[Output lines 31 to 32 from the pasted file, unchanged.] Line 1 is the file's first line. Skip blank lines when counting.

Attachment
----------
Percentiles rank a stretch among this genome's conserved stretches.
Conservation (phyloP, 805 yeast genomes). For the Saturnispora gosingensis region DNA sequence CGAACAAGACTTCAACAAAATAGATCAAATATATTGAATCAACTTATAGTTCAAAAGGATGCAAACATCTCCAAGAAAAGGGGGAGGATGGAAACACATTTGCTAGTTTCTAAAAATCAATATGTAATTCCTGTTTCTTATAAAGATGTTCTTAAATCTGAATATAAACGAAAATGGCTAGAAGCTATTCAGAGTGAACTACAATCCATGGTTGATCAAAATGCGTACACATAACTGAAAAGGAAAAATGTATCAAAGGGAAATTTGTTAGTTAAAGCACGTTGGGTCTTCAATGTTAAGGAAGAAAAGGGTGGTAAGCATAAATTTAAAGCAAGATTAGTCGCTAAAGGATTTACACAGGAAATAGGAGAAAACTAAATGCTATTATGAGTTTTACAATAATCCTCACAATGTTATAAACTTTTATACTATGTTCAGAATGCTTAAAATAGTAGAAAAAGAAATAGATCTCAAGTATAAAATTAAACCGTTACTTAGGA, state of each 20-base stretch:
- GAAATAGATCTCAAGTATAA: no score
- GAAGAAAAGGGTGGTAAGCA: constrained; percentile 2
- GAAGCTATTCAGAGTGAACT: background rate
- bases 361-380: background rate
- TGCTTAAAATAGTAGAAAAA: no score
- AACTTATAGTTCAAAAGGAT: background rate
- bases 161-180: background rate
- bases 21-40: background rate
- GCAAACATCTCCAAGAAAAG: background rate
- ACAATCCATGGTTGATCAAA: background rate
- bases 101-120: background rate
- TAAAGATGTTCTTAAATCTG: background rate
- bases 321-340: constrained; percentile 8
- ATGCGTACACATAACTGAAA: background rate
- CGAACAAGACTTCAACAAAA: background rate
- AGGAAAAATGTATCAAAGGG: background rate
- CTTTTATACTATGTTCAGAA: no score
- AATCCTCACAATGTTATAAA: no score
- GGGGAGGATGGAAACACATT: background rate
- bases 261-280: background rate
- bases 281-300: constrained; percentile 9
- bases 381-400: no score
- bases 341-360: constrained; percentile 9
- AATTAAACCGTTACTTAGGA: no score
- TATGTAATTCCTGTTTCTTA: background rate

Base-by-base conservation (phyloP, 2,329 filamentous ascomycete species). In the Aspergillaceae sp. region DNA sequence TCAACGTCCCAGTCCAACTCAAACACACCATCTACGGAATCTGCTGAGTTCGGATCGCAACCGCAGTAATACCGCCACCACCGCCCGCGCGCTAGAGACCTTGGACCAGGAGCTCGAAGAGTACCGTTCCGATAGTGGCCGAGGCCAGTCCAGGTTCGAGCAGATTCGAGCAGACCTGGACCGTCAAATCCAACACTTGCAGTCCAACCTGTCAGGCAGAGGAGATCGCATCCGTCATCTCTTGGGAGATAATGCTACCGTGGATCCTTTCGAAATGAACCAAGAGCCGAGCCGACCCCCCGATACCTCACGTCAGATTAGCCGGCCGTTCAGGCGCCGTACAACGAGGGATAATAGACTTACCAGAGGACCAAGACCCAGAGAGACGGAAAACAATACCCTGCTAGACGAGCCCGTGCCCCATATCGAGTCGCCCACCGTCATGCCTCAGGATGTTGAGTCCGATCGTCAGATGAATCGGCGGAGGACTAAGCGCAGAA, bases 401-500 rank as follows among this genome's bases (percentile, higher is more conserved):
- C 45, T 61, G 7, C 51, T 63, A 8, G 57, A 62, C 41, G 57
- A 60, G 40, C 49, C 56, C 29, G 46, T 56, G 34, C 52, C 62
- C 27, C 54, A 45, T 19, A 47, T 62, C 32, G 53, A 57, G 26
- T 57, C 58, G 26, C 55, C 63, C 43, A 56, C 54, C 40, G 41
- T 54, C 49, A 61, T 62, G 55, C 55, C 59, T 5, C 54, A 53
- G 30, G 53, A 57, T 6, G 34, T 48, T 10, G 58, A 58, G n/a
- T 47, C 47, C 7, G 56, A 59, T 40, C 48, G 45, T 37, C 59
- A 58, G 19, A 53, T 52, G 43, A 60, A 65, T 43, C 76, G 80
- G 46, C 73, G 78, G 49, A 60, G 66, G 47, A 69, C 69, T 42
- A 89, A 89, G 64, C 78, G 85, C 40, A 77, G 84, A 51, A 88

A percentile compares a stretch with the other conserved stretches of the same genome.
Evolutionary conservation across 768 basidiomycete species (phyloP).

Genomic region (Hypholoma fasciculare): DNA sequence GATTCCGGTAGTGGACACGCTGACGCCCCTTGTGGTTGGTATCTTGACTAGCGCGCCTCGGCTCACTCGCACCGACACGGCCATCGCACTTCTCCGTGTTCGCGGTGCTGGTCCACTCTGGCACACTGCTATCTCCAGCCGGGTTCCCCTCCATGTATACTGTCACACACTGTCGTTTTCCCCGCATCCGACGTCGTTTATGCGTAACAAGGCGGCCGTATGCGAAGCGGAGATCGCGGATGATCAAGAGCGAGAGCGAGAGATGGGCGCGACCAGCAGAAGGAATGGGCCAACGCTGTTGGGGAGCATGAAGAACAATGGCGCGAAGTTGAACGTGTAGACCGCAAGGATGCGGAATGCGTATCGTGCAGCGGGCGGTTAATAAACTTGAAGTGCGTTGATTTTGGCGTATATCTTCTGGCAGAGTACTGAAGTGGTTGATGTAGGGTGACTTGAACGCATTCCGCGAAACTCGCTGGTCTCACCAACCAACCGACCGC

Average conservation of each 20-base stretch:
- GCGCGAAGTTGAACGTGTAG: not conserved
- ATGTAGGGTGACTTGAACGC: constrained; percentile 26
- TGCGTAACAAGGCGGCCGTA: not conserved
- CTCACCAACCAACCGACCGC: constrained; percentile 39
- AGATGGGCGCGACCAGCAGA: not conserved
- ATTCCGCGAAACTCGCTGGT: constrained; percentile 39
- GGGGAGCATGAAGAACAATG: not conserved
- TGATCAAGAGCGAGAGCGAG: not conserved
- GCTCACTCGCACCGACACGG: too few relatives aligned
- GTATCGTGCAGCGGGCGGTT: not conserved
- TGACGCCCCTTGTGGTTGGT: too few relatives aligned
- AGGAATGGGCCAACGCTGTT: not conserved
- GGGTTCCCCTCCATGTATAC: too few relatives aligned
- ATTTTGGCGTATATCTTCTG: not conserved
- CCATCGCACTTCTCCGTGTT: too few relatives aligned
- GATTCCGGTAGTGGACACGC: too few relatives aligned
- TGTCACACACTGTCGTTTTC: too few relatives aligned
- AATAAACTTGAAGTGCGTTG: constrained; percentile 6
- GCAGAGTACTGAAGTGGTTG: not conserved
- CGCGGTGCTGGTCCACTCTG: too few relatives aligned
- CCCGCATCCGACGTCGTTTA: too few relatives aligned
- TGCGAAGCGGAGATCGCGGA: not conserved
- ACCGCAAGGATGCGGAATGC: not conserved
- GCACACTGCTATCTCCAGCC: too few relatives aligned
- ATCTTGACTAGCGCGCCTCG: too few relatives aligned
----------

- C 27, C 54, A 45, T 19, A 47, T 62, C 32, G 53, A 57, G 26
- T 57, C 58, G 26, C 55, C 63, C 43, A 56, C 54, C 40, G 41